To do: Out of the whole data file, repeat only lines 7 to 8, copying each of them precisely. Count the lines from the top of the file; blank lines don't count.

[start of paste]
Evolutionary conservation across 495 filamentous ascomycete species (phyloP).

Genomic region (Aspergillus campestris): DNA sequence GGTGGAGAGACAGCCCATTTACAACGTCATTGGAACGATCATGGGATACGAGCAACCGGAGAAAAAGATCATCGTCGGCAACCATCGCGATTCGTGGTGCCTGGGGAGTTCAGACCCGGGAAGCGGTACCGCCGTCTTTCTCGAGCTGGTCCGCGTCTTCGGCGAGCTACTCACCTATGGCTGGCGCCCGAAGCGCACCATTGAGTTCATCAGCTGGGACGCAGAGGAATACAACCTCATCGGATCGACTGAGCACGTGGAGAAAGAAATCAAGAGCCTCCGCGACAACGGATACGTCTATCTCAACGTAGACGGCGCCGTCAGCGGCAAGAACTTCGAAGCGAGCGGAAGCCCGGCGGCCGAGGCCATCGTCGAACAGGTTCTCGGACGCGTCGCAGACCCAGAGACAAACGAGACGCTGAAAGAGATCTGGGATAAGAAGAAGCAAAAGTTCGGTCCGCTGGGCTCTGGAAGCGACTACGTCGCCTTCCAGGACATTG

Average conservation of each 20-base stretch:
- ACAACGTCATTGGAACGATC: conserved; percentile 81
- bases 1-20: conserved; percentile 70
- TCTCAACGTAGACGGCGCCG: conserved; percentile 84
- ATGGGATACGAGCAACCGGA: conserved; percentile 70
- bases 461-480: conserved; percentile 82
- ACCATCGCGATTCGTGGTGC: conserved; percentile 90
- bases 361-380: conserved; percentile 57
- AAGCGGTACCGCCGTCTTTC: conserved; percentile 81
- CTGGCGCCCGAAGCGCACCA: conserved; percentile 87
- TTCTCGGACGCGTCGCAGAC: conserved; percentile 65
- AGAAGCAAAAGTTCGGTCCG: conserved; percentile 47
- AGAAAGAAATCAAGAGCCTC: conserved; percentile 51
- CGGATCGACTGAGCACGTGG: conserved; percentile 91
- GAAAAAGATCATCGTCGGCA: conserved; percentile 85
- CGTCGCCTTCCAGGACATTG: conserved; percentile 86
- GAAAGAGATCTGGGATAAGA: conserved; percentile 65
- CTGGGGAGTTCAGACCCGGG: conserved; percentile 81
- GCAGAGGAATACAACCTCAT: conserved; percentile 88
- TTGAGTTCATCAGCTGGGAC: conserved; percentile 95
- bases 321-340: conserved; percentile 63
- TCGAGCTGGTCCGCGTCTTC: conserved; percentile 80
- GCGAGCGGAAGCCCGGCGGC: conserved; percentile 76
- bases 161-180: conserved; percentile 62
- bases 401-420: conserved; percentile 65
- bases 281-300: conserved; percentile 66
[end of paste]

- ATGGGATACGAGCAACCGGA: conserved; percentile 70
- bases 461-480: conserved; percentile 82